8 Vues, 1 Aujourdhui
At the age of 21 years old, he became the director prodigy of Cameroon. Having studied in the USC (University of Southern California), he signed his first movie, « Sexe, champagne & chocolat », a movie fully shot in Cameroon with great success.
Henri Melingui was born in France in 1989, but he grew up in Ivory Coast then in Cameroon.
He founded H7 Films in June 2010, a house of production of movies which on-line distribution is exclusively managed by www.h7films.com
« On my return to Los Angeles where I studied Business administration and Cinema, I produced this movie. I am also the writer of the blog “Quartier Boz’art” on H7Films.com where we can find criticisms of television series (Breaking Bad, Gossip Girl, Walking Dead, etc.) as well as the current events on cinema. »
Funds collection was not easy. But he was proud of it because he believed in African cinema a lot: « It also gives us opportunity to show to potential investors that cinema in Cameroon and in Africa is a promising market contrary to what they could think. »
He admitted that his success was simple: « I like writing, I like producing; I simply like telling stories. My training gave me tools making me capable of doing it. So at a given time I said to myself that it was necessary for me to try my chance. There are so many things to do in this domain and so many difficulties to overcome in this environment in Africa that I think it’s better to begin young. »
He is not satisfied with producing; he also wants to touch the widest possible public: « As regard to DVD, it is very difficult to convince hypermarkets to sell DVD, simply because they have never done it before and because they do not want to venture onto unknown field. And nevertheless, with a good distribution network through Cameroon, the sale of an average of 10 000 or15 000 copies would make profitable the budget of a movie. As regard to the streaming for the Diaspora, sites as AfricaFilms.TV and ZeenTv.net appeared as pioneers and we impatiently wait to see the effects brought by these sites. »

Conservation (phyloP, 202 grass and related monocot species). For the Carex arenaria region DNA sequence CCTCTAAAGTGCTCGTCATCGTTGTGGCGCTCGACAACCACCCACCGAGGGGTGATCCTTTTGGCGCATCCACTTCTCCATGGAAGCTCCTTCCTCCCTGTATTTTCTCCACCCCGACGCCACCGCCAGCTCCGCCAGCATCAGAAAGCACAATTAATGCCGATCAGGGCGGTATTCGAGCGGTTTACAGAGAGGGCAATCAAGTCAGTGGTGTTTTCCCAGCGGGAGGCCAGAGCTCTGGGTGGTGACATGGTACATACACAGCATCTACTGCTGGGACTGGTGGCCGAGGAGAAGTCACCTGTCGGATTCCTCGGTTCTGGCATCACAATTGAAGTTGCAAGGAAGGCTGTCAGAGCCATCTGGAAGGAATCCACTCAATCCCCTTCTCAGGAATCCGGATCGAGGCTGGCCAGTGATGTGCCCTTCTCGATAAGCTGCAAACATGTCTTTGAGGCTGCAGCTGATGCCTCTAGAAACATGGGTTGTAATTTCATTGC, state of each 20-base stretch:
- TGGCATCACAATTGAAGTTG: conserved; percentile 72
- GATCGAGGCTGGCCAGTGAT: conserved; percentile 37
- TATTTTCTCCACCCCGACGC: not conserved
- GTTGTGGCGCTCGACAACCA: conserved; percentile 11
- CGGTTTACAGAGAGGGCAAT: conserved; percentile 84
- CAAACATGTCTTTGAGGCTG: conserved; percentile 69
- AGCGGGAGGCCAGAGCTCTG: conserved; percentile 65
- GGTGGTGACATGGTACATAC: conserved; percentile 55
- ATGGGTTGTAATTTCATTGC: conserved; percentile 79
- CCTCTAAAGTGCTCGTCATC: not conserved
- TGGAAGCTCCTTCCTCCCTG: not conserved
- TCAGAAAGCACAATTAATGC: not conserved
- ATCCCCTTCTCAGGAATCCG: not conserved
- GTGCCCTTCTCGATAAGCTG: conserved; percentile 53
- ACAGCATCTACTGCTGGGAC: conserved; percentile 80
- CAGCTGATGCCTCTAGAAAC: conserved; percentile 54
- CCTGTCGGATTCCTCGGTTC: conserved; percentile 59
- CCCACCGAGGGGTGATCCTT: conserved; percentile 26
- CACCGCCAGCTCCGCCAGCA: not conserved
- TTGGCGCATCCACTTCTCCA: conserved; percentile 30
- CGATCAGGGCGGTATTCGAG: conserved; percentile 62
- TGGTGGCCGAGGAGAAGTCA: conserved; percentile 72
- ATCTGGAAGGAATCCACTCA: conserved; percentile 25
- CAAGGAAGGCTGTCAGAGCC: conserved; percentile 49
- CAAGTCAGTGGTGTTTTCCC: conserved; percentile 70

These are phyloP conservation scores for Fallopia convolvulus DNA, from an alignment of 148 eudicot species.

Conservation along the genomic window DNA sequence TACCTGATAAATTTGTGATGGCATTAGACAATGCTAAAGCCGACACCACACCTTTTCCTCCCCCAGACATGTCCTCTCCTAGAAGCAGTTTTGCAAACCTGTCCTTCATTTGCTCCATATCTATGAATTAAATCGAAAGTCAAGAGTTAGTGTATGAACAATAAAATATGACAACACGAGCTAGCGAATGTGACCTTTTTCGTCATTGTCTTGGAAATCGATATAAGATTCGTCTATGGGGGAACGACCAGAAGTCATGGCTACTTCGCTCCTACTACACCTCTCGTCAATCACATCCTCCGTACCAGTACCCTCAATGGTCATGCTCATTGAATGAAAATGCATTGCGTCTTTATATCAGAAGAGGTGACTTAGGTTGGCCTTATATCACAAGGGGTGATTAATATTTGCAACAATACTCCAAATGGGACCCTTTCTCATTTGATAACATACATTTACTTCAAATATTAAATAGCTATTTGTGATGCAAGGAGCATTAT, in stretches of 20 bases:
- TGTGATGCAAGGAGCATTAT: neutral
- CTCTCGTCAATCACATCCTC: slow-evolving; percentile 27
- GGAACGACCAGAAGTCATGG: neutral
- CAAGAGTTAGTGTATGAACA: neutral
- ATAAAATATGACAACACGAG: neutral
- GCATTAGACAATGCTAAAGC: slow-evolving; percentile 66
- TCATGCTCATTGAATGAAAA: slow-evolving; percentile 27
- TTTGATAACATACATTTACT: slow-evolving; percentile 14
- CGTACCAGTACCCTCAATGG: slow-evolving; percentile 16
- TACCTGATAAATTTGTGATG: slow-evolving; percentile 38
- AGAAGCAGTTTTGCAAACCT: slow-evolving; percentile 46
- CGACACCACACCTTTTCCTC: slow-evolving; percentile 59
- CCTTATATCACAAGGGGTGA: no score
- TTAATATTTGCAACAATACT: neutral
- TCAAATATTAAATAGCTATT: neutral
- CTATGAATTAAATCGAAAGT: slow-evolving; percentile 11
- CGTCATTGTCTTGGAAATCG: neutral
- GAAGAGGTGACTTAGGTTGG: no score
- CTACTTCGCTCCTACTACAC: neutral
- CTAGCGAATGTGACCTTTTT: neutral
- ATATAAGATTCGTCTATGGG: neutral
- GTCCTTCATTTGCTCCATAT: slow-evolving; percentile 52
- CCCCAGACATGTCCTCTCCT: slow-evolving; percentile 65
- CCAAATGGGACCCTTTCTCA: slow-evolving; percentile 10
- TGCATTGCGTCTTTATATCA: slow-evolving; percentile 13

He made a small cutting remark to great channels: « Their head offices are generally located in Paris and are almost inaccessible to authors based in Africa who would like to submit to them projects or simply to discuss about them. You will admit that it is difficult to find good authors if we do nothing to meet them on the field by launching calls for projects, for example. Local channels are unfortunately managed by staffs whose training often has no link with television and fiction. Thus, they are not often capable of explaining why a scenario or another one is good or not, and even less to help improve a scenario presenting some minor defects. »